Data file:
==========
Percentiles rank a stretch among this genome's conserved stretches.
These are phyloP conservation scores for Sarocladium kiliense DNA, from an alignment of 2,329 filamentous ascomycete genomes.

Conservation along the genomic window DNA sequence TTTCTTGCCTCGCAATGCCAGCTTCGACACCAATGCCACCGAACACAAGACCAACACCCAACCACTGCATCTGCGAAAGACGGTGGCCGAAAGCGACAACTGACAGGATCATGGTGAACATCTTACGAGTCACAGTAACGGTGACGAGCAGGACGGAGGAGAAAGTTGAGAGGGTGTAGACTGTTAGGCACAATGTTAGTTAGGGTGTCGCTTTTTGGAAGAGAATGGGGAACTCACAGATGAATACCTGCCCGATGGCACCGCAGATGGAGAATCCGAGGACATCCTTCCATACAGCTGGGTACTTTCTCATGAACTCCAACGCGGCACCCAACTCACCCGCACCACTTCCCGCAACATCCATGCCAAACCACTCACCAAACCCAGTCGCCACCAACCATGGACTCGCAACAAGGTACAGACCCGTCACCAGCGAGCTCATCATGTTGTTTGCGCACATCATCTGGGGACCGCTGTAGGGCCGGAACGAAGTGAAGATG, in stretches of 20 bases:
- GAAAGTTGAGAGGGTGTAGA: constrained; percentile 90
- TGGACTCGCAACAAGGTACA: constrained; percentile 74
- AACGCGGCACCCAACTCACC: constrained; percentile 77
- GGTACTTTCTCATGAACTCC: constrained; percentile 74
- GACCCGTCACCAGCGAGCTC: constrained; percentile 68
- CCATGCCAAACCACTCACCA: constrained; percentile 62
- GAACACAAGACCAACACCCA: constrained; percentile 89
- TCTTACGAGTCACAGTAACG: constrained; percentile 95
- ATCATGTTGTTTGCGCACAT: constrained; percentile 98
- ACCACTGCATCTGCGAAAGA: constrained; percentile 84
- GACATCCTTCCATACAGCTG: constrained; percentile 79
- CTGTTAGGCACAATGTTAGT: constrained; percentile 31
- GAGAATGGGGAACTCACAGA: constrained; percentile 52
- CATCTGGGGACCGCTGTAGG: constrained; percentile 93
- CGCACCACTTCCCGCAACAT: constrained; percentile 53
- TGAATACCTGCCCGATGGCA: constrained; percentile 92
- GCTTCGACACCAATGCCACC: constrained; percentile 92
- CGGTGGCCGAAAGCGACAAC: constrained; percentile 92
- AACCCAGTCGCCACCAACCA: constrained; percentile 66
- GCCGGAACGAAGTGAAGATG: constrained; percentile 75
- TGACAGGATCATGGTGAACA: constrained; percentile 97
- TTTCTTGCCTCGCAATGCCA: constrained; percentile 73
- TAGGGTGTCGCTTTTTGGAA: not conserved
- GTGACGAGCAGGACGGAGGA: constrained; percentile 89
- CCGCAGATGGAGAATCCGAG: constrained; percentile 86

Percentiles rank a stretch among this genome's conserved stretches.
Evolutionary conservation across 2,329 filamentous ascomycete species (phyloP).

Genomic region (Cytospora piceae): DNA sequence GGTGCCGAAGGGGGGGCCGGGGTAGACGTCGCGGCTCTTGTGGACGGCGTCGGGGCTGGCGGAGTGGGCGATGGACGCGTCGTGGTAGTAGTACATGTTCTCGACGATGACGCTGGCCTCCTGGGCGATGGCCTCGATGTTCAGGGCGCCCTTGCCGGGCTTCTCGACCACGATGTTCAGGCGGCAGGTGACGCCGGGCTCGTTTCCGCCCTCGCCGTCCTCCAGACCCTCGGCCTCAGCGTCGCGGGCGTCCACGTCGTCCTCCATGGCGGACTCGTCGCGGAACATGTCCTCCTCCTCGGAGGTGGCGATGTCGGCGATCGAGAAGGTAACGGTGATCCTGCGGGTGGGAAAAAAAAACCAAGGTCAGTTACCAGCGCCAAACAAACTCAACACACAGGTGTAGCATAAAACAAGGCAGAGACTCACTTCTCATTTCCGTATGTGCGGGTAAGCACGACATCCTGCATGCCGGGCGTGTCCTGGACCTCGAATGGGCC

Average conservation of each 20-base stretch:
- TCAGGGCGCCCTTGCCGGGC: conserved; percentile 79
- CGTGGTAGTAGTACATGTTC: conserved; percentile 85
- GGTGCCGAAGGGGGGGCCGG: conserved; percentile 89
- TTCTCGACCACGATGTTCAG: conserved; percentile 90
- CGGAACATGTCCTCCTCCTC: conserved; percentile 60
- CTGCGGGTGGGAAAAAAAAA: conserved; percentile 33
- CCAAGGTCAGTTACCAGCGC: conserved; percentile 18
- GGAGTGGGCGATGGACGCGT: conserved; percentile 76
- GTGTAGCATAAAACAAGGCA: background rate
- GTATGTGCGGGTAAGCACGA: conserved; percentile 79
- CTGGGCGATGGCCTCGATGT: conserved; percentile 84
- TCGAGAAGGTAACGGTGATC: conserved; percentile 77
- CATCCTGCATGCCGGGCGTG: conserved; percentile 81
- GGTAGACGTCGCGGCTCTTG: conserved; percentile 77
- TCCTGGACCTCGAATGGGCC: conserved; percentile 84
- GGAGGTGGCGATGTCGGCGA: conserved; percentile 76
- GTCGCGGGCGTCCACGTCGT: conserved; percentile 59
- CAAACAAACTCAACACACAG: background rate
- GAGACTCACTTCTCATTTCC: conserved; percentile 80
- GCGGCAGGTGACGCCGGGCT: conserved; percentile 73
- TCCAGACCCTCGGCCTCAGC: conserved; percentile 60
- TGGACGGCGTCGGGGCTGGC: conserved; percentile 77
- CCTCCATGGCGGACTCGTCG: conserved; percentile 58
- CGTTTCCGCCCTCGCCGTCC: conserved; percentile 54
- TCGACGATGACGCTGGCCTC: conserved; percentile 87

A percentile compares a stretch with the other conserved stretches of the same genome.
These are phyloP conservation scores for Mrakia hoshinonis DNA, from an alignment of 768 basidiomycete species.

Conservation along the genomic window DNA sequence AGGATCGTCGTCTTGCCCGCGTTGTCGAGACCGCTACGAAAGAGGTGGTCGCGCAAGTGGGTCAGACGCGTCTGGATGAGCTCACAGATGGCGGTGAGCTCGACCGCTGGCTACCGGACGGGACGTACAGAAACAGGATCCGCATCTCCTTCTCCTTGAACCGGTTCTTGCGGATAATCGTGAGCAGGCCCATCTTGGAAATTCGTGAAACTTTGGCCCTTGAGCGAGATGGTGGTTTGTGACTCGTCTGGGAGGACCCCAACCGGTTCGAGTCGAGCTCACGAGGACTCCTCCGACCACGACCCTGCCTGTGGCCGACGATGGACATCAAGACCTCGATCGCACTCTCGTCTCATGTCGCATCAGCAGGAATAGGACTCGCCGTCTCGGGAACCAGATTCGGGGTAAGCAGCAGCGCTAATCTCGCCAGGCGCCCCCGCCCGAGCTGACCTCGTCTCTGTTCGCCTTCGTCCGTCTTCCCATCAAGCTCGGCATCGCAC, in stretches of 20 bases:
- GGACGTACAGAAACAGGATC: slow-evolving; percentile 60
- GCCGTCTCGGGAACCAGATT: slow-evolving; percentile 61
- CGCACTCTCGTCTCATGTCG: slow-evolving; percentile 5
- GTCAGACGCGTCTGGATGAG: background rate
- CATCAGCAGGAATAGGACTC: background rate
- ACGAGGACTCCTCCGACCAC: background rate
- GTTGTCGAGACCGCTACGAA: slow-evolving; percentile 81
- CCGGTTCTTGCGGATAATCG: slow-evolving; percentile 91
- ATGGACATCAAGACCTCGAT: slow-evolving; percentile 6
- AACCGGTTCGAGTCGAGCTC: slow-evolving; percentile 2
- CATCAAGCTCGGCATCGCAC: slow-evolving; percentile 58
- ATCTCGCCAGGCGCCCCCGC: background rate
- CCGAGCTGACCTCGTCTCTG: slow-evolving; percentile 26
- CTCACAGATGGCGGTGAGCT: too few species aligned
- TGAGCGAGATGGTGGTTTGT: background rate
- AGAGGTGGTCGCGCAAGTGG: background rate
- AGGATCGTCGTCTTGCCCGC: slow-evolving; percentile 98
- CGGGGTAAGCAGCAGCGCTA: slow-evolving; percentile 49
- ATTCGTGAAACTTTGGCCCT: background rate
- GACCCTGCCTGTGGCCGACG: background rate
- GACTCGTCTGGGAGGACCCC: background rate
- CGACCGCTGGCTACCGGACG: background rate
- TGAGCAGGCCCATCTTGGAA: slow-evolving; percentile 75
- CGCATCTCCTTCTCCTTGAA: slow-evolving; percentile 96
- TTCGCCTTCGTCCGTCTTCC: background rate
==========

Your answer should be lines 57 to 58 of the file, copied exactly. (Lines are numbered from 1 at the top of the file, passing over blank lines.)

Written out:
- TCGACGATGACGCTGGCCTC: conserved; percentile 87

A percentile compares a stretch with the other conserved stretches of the same genome.